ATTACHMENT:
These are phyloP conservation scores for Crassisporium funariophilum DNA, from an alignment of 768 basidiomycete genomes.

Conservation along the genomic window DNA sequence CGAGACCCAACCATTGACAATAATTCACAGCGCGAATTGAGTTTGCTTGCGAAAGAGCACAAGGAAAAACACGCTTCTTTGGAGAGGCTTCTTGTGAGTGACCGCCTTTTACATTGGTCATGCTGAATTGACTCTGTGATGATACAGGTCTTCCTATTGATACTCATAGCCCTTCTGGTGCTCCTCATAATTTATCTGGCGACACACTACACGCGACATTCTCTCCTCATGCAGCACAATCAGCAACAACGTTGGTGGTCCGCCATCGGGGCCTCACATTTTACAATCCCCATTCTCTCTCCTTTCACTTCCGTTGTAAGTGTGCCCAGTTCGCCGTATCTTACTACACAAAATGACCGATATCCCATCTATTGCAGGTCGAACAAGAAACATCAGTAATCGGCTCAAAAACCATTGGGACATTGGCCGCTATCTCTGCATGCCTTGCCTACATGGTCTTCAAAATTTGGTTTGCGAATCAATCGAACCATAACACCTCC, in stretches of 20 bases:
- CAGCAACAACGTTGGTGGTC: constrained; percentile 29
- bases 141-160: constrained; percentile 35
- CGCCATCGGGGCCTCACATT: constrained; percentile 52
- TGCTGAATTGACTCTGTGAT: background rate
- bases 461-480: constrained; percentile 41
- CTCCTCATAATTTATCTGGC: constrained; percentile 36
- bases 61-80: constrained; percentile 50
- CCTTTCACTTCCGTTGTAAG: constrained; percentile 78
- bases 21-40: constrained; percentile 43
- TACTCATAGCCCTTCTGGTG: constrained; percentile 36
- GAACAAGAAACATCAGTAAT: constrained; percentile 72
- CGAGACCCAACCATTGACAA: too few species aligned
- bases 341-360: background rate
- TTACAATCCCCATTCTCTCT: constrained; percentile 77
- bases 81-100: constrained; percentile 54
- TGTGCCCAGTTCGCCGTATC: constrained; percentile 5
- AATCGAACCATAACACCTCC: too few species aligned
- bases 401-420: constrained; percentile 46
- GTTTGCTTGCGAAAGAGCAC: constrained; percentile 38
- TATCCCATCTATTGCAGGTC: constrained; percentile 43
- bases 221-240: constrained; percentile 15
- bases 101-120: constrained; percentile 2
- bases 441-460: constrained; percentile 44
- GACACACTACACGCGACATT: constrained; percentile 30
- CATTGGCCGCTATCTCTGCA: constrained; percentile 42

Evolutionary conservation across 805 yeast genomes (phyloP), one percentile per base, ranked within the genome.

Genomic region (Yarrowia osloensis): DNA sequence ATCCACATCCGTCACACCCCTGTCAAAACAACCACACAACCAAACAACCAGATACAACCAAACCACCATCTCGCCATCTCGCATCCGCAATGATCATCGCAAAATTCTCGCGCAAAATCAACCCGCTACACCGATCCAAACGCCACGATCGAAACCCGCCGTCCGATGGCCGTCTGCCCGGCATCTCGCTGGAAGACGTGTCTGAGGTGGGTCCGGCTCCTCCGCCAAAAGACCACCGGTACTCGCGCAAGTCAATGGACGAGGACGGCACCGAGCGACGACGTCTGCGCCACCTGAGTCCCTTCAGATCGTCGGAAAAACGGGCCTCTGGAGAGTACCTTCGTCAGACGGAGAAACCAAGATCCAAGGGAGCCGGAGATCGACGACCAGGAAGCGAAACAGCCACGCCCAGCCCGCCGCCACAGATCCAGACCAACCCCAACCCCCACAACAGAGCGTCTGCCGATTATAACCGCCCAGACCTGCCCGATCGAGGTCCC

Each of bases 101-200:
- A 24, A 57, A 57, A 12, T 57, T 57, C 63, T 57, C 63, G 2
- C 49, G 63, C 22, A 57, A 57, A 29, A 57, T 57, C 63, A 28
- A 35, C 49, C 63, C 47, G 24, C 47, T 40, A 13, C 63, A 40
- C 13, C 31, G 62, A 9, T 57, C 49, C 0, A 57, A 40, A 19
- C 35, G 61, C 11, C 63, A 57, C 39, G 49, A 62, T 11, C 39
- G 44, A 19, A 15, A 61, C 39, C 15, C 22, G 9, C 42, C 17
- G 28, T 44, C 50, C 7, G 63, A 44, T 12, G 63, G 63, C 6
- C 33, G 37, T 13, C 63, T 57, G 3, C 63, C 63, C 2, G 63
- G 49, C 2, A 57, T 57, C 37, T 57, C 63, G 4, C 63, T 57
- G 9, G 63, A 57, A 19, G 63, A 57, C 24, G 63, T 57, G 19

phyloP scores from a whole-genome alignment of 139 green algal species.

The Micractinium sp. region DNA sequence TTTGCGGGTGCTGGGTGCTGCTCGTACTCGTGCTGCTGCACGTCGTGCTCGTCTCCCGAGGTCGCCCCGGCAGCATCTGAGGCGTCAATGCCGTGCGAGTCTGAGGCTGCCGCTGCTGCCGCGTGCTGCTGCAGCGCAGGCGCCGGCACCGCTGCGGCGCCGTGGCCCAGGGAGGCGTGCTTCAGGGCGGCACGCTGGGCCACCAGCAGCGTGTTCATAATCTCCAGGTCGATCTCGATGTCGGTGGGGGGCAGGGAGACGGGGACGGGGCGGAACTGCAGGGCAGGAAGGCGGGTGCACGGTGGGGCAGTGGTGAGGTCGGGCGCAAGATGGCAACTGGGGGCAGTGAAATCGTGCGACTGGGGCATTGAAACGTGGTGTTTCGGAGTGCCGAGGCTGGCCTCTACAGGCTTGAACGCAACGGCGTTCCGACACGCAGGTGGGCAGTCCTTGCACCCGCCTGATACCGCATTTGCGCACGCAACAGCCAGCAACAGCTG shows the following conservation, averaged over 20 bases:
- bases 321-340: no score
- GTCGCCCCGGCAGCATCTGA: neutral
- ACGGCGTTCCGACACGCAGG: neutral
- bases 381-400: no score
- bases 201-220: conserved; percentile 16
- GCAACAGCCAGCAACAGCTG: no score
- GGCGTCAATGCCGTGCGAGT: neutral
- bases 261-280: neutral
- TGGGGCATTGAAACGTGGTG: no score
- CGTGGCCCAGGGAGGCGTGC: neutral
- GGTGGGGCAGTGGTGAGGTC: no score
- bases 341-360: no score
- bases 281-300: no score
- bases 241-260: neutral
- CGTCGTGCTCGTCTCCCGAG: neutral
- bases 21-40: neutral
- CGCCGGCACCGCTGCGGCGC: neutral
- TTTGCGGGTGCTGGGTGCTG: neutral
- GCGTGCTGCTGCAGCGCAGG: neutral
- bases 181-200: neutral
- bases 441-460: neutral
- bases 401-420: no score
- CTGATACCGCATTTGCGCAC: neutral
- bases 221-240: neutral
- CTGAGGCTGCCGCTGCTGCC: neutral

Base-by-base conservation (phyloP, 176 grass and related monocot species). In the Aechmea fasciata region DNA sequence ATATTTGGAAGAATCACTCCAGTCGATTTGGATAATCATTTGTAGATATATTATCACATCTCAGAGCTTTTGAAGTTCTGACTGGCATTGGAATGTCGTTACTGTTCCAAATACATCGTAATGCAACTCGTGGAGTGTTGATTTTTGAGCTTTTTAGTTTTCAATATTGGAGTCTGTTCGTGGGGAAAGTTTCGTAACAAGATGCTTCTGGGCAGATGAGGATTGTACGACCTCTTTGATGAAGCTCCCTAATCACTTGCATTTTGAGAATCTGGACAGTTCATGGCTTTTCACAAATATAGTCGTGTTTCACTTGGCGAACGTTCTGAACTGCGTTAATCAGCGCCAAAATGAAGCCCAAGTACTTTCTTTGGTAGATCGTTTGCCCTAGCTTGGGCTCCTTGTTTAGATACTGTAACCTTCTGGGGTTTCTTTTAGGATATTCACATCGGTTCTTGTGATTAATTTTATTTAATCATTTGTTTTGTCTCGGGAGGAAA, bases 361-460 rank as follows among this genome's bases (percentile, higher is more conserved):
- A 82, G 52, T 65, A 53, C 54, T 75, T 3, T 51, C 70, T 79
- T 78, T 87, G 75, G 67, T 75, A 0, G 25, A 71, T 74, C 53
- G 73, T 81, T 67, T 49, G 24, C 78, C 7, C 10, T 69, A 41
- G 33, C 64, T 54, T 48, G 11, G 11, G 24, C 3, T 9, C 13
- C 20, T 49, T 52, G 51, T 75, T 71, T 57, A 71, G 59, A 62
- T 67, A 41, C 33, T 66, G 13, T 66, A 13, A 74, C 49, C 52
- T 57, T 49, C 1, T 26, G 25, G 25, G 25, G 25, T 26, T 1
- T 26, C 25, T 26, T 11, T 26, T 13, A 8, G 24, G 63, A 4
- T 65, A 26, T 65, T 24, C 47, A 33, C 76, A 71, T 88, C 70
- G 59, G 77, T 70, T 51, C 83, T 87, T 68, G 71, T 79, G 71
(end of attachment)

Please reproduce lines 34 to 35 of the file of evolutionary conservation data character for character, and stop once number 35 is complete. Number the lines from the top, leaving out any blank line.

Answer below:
- C 13, C 31, G 62, A 9, T 57, C 49, C 0, A 57, A 40, A 19
- C 35, G 61, C 11, C 63, A 57, C 39, G 49, A 62, T 11, C 39